Juan Soto didn’t hit either of those benchmarks prior to his debut, but I digress; this was never a good-faith argument, as the Mariners themselves have now confirmed in their actions. Three months and all of six minor league games later, the Mariners have their extra year of team control, and Kelenic is on his way to Seattle.

Time will tell whether they’ve poisoned the well on future contract dealings. Kelenic has expressed his frustration with Seattle’s approach to negotiations, lamenting that he was only held down because he wouldn’t sign an extension prior to debuting, as Evan White did last season. The Mariners deny the charge, with all the credibility of a chocolate-lipped child who insists they haven’t raided the cookie jar. In any case, the odds of a team-friendly extension don’t look particularly good.

In the years ahead, we’ll see how that relationship plays out. For now, the Mariners are running their best team out on the field, and we can turn our focus back to the diamond. The arrival of Kelenic and Gilbert signals the opening of Seattle’s competitive window. For the team faithful forced to wait 20 years and then a touch longer, it comes not a moment too soon.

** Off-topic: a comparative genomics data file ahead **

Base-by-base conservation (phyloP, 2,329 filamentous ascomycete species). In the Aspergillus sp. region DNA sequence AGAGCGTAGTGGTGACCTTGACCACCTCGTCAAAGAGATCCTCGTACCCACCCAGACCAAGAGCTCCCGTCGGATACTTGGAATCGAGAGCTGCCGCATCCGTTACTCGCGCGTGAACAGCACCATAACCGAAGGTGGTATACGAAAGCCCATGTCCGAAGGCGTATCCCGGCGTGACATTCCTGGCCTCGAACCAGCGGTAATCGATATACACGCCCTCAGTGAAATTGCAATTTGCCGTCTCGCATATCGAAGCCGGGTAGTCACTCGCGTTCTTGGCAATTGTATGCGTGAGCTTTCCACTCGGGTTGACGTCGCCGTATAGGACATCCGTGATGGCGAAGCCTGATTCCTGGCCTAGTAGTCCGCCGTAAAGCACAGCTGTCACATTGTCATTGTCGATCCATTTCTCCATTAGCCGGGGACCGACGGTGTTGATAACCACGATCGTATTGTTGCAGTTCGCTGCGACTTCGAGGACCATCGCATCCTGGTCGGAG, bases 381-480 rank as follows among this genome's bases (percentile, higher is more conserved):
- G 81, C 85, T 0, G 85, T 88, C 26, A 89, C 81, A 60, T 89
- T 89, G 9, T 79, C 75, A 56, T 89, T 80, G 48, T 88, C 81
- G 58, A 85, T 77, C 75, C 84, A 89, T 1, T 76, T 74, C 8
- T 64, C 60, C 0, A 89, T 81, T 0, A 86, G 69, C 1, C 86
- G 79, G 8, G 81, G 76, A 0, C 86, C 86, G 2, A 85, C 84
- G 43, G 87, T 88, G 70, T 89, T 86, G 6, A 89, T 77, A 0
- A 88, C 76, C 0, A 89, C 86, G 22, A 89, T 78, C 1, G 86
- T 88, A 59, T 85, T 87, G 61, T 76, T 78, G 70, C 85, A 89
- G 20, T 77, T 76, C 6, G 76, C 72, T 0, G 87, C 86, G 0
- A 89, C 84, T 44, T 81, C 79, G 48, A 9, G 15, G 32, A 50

Newest Most Voted
Inline Feedbacks
View all comments
2 years ago

As a M’s fan, I’m exciting to see if the new crop is just Dustin Ackley and Jesus Montero v2, or something to truly hope around. As a baseball fan, I’d love to see an analysis of whether players whose service time was manipulated ended up more or less likely to sign extensions with their original teams. Damaging the franchise’s relationship with young talent just to squeeze another year of profits is, as a fan, infuriating.

2 years ago
Reply to  nmirra

I wonder if it’s a two-way street with some of these players that get their service time manipulated. Like from the get-go you know a prospect like Kelenic is going to chase the big money, so you game the clock to get that extra year.

Smiling Politely
2 years ago
Reply to  catmanwayne

If you’re going to trade the guy before his FA clock runs out, you probably don’t care about his feelings toward you (which is my impression of perspective of most ownerships/front offices)

2 years ago
Reply to  nmirra

What’s interesting is Kris Bryant’s service time issue has now worked in his favor. He would have been a free agent coming off the season of Covid, and he would have been coming off his worst season due to injuries. Now, he’s positioned to be a free agent when teams have greater financial clarity and looks to be having his best season in years. It doesn’t change the overall issue, and the fact that the MLBPA has allowed this to happen, but it is an interesting side note.

2 years ago
Reply to  MikeD

Donaldson got 1 year and like 25 when he was older and coming off an injury. Bryant could have found a similar “show me” deal